John Morgan was hired by the newspaper in July of 1974, and held various positions until his termination. He apparently believes that the Gazette started discriminating against him because of his age when he was only 42. That was when he was promoted to branch manager, but he says that he didn't "see it as a promotion", although he admitted that he had "a lot more responsibility". He says he was forced to take the job.
In 1983, the Gazette, in the very middle of the competitive environment referred to above, hired John Schueler as the director of circulation. Within a reasonably short time after Schueler was placed in that position, he demoted Morgan from city circulation for poor performance, and hired Tony Tinker as his replacement. The evidence shows that Tinker was well qualified for the position, having substantial experience in both circulation and production. At that time, Morgan was given an option to resign or to continue work until his retirement vested. He became a district manager in April of 1984 and continued to work in that position until approximately six months before his termination when he was promoted to branch manager at age 44. It is significant that at that time Tinker, this man who is supposed to dislike working with older employees, hired Jake Matthews, age 62, to the position of home delivery manager. Morgan's immediate supervisor was Matthews.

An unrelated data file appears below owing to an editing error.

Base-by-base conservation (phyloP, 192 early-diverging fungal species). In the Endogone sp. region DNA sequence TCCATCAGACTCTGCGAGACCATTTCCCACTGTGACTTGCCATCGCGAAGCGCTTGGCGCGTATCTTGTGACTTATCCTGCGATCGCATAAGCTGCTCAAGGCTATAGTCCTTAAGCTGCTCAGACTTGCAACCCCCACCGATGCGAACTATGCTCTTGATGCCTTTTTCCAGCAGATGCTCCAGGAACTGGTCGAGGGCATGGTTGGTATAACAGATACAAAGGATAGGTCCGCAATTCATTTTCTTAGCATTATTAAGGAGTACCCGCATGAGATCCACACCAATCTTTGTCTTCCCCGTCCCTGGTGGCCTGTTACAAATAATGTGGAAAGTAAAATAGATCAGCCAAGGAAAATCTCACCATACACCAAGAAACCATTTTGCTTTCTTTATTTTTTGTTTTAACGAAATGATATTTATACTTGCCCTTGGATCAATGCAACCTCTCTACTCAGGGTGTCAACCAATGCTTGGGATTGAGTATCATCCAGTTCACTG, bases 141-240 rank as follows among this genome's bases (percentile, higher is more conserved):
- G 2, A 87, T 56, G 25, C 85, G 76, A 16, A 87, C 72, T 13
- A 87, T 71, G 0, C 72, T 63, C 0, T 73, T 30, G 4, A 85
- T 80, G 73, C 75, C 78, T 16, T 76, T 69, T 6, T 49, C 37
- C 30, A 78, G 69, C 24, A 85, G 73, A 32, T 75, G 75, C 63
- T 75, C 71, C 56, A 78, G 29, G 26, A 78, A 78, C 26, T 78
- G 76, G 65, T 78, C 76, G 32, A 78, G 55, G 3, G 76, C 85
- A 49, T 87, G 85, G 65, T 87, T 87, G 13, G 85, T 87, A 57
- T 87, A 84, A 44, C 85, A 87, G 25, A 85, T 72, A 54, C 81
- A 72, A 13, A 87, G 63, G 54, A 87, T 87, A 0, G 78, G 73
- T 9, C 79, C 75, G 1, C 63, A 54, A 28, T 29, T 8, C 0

In March of 1986 the Gazette learned through a letter which it received from the ABC that a 100% audit would be conducted because of the competitive nature of that newspaper market. This audit would determine and confirm the circulation of each newspaper, directly affecting advertising rates and, in other ways, would be utilized in the "war" between those two statewide newspapers. During that audit, a number of variances were found in respect to circulation figures from all over the city, but the evidence shows that it was normal to find them. When these variances were discovered, the auditors for the ABC returned the reports to Tinker who then returned them to the proper branches to correct the variances. These corrected lists were then resubmitted to the ABC.
After the ABC received these supposedly corrected route lists, Tinker was confronted by the auditors and shown several supplemental route lists with fraudulent information. All of these fraudulent returns were in respect to Morgan's branch. Morgan admitted to Tinker that he and Cates had submitted false information and that he was aware that submitting false information was a violation of the ABC audit rules. His excuse was that he had been told to do that by Matthews. That, of course, was denied by Matthews. I have little doubt, after reading the entire transcript, that one of the things that the jury tried, and was allowed to try, was whether Morgan or Matthews told the truth in this respect and whether it was, thus, "right" to fire him for these fraudulent returns.